June’s Birthstone – Pearl

June Birthstone: Pearl
Alternate Birthstone: Alexandrite, Moonstone
Ancient Birthstone: Agate
Mystical Birthstone:  Moonstone
Zodiac sign: Gemini May 20-June 21 Quartz Crystal

View Baubles & Beads collection of Fresh Water Pearls

View Baubles & Beads collection of Fresh Water Pearls

Those born in June have the lovely pearl as their birthstone. Pearls are available in a vast array of colors and shapes and have been used as adornments since ancient times. In the Ancient Middle East and Persia, pearls were worth their weight in gold. This trend continued through the Roman Empire and spread throughout Africa and into France. The Renaissance period in Europe through the 1600’s saw the popularity of pearls expand with opening of trade routes to India, the Persian Gulf and the new world. Pearls soon moved into the crown jewels the royal families of Europe, as well as being used for religious ornamentation. All shapes and sizes of pearls were used including: baroque, (irregular) round, drops, and seed pearls. Today pearls are still highly treasured as gems in their own right.

Pearls are an unusual ‘stone’ as they are the only non-stone in the birthstone list. Pearls can be set in rings, brooches, pendants and earrings. Pearls occur naturally in both freshwater and saltwater environments. Pearls are relatively soft measuring 2.5-4.5 on the Mohs scale, making them an ideal material to be drilled for beads. Pearls are made of nacreous layers formed over an irritant, foreign substance, or even bacteria, by the mollusk. Pearls are made of carbonate mineral, the same material that makes up the shell of oysters, mussels, and clams. All bivalve (two shelled) mollusks can produce a nacreous (gem) pearl, the type used in jewelry. Gastropods like abalone and conch also produce ‘pearls’ although of a different chemical make up. Wild pearls (naturally occurring) are rare, in the early 1900’s an enterprising Kokochi Mikimoto pioneered the technique of culturing pearls by implanting a base or irritant to be layered in nacreous material by the mollusk. Pearls are grown in farms for several years. After harvest the mollusk may be implanted to grow more pearls or the shell can be used for mother of pearl jewelry, buttons or beads. Some colored pearls are dyed, irradiated, or bleached to obtain a consistent color. Other naturally colored pearls get their colors from the species of mollusk and pollutants in the water.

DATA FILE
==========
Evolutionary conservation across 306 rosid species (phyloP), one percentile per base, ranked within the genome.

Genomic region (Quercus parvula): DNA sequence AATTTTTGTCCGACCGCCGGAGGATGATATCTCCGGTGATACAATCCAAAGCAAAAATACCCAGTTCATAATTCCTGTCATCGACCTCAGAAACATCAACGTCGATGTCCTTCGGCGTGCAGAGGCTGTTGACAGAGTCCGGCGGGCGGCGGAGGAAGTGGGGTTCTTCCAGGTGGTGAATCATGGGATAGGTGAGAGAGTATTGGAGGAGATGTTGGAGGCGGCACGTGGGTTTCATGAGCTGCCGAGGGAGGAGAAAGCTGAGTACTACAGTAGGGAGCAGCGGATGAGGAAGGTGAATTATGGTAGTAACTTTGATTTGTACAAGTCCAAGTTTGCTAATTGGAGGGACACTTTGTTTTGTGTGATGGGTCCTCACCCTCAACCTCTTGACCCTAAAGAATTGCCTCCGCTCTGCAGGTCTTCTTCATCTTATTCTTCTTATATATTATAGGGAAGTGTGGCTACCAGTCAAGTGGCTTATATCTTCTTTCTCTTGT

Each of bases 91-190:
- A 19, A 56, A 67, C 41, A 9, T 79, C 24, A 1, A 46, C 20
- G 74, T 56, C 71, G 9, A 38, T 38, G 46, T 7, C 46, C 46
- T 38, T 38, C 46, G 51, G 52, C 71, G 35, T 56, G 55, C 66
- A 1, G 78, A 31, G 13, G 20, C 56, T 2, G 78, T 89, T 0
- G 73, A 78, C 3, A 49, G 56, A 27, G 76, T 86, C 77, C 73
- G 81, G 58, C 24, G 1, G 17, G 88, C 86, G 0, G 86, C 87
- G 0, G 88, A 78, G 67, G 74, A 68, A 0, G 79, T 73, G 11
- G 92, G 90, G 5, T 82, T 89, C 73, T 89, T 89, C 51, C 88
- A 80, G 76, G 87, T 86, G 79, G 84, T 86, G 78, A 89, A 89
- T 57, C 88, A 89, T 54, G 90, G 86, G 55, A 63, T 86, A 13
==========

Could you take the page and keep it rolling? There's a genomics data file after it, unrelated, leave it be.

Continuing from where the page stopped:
Pearl farms are in many countries. China and Japan have large freshwater pearl farming operations, saltwater pearls come from the South Pacific Islands, northern Australia, Indonesia and Fiji. There was a small US pearl fishery, in the Mississippi, which now is mostly defunct, it’s primary product was shell used for mother of pearl beads and buttons.

South Sea Ring Pearls

South Sea Ring Pearls

How to evaluate the quality of a pearl

There are several factors that must be taken into account when judging pearls as all intersect in the final evaluation of a pearl.

Nacre- The thickness of the pearls surface layers is an important factor in the durability and longevity as well as the size of a pearl.

Luster- Luster is related to the layers of nacre, laid on the pearl, it should be unbroken by blemishes, iridescent and show a crisp reflection of light sources. Blurry reflections are less desirable and show a lower quality and thickness of nacre.

Size- Larger sizes are created over longer periods of time, with older mollusks. There is more risk involved to the grower, but a larger, older pearl is more rare.

Shape- Round pearls are seen as the ideal and anything less than perfectly round are downgraded. Unique shapes, rings, and irregularities make pearls interesting but less valuable.

Color- Pearls have a set range of colors, white, cream, pink, silver, black and gold. Most desirable is an even color with no blemishes. Undertones may be visible in rose, green or blue when the pearl is rotated. Pearls should glow from within.

The value of a pearl takes into account all of the above factors but also how it is matched with other similar pearls to form a matching strand influences the value greatly.

Vintage Pearl and Diamond Ring

Vintage Pearl and Diamond Ring

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Alternate birthstones for June are Alexandrite and Moonstone both have lovely colors and many options if pearls are not for you.